A Reflective First Week in Rome

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While it seems a bit silly to say so prematurely in my study abroad experience, I feel an overwhelming sense of accomplishment with how much I’ve learned within the short time I’ve spent in Rome. One can easily observe a culture from an exterior perspective and approach it with as much polite inquiry and openness as possible, but there is always a sense of distance and unfamiliarity that unexpectedly strikes you when fully absorbed within that culture. Here arises a sense of discomfort that we dread so much when confronted with a new reality, the comforts and familiarities that have involved us our entire lives have been pulled out from right below our feet and we are forced to reconsider who we are, what we contribute to the world and what we can learn from the world. I find that in these periods of natural discomfort we feel when involved in a culture foreign to ours, we endure a beautiful transformation of the self and world perspective that one does not even recognize is happening at the moment. With this in mind, I am able to recognize that both my good and bad experiences in Rome, all contribute to my overall education, culturally, personally, and academically.

Settling into my humid Roman apartment, I felt an overwhelming clutter of emotions, ranging from excitement to nerves in anticipation of the adventure I knew I was on the cusp of embarking on. Coming into this experience I had an intention and goal to eradicate the notion of shame or humiliation and shamelessly immerse myself in the Italian language. I view learning the language of your country of study to be a fantastic strategy as it endows a more profound connection with the culture and its people. I knew I would make plenty of mistakes, embarrassing ones even, but the hunger for learning a new language continually trumped the notion of temporarily making a fool of myself in front of others around me. I studied Italian for some months prior to my experience but as anyone who has tried to learn a language knows, the fast-paced speed, colloquial vocabulary, and simple lack of understanding easily present a distinct challenge than originally anticipated. By listening to others talk, their expressions, and the intonation of their voice within certain phrases, I quickly began to feel a greater sense of understanding of the Italian language. Everywhere I go, in stores, restaurants, and the pharmacy, I make a conscious decision to speak to those around me, forcing myself to grow comfortable with what is presently a rather unfamiliar language. My learning was further heightened by the daily Italian lessons required at my university, a class that has been tremendously helpful thus far in creating confidence and assurance in speaking with others. I frankly feel a bit shocked at how easily I have expanded my vocabulary and developed a greater feeling of confidence, and I firmly sense that understanding the Italian language will greatly help me in gaining a deeper and more insightful experience and immersion into Roman culture.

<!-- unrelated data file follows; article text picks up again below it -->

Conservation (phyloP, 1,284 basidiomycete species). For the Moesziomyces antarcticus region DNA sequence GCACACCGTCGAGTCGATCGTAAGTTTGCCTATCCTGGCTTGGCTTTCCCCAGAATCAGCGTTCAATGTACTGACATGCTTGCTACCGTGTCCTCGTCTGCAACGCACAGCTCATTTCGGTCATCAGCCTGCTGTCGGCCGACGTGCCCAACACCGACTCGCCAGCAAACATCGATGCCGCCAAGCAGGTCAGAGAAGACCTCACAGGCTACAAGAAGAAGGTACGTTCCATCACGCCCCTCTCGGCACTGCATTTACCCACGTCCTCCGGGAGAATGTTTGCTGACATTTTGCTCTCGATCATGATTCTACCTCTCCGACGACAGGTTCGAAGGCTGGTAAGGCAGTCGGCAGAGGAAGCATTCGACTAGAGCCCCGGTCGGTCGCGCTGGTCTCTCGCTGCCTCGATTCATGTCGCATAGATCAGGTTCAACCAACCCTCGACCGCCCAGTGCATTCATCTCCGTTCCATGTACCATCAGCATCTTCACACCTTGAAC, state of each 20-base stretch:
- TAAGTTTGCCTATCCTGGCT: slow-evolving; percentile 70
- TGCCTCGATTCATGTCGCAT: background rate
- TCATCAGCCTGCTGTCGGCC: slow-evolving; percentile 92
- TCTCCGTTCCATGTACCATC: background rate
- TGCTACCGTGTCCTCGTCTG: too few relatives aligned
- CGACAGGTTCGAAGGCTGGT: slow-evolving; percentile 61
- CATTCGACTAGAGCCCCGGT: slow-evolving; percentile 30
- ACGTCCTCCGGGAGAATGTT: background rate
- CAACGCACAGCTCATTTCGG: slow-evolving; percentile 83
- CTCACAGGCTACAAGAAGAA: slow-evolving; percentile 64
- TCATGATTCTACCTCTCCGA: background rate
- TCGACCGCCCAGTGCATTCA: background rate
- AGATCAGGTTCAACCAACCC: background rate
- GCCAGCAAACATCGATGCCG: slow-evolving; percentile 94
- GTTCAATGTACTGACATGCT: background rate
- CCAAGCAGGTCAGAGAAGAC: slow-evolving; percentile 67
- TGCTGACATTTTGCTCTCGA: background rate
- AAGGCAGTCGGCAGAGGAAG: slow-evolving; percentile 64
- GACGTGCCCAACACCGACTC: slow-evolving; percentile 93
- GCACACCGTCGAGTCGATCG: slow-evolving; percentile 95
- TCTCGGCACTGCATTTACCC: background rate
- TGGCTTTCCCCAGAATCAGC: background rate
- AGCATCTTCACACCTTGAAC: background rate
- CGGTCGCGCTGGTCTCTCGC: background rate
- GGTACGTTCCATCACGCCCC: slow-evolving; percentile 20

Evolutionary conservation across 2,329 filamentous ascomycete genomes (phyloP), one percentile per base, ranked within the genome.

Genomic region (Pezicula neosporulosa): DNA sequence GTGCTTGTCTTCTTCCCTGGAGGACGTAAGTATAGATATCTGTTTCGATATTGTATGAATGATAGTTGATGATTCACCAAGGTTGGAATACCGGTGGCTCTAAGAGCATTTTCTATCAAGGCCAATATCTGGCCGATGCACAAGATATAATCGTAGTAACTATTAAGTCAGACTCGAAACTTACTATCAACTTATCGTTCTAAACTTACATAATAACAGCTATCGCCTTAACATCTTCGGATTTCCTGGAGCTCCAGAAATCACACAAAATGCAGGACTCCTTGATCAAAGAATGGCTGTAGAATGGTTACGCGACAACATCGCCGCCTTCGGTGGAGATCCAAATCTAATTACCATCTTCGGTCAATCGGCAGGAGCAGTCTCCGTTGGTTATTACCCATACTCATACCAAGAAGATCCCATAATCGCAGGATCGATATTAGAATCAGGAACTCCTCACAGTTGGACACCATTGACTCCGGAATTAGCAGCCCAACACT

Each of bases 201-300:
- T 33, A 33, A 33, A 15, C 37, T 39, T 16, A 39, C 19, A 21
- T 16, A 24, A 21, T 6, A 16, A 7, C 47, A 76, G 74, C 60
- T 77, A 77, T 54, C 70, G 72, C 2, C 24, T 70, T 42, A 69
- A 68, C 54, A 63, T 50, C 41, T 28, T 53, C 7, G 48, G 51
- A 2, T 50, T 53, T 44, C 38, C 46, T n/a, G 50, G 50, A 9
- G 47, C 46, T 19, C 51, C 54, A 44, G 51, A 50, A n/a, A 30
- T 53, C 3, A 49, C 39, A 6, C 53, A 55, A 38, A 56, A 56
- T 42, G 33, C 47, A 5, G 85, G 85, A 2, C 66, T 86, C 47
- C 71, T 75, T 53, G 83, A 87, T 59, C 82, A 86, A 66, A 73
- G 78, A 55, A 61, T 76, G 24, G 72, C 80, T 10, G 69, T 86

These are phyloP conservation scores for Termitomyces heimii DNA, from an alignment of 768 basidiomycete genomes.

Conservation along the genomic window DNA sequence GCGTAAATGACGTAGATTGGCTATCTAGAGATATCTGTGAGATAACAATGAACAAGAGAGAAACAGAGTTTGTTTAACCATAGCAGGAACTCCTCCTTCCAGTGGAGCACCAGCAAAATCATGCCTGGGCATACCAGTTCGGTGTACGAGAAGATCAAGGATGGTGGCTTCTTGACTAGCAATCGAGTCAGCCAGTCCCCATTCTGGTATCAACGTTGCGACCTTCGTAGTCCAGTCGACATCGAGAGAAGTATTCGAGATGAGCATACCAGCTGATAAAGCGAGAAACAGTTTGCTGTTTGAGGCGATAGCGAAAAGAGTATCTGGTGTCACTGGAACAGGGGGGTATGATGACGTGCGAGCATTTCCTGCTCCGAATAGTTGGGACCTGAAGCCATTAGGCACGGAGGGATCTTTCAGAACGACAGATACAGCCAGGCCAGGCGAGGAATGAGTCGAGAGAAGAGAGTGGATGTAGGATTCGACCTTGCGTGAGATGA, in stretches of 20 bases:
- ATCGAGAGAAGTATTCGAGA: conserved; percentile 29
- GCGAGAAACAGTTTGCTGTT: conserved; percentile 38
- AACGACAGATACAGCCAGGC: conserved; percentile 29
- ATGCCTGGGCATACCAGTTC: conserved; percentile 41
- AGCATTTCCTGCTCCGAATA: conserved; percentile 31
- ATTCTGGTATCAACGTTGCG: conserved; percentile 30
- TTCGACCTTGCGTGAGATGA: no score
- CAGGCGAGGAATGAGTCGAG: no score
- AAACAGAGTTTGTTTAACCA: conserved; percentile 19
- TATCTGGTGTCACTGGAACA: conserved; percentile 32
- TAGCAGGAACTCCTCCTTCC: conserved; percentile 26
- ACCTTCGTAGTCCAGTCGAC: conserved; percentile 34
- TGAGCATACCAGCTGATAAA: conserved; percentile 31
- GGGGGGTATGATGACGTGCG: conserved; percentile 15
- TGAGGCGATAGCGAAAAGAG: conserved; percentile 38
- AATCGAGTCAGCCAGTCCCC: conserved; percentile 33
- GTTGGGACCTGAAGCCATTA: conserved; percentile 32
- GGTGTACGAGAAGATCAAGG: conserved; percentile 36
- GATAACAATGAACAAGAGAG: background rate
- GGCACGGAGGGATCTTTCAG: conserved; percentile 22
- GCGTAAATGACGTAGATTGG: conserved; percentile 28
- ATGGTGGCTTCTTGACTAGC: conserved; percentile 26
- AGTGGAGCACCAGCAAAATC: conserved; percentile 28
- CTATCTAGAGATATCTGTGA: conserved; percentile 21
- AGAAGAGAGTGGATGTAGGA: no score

Reflecting on my first week of classes, I feel eager to explore the complexities, the layers, and the ups and the downs of Rome because I understand that every aspect of my experience will contribute to the development of my self-identity and the development of my worldview. As a “Communications and Digital Media,” major I feel that understanding the world from varying perspectives can allow the new generation of media to bring forth a more unifying cultural message. I know that the experiences and (hopefully) language I will learn, not only serve as a practical matter in living here but also a great aid in discovering an alternative cultural perspective, which is something I hope to share with others. I am looking forward to seeing how this will all unfold.

Till next time,

Alexandra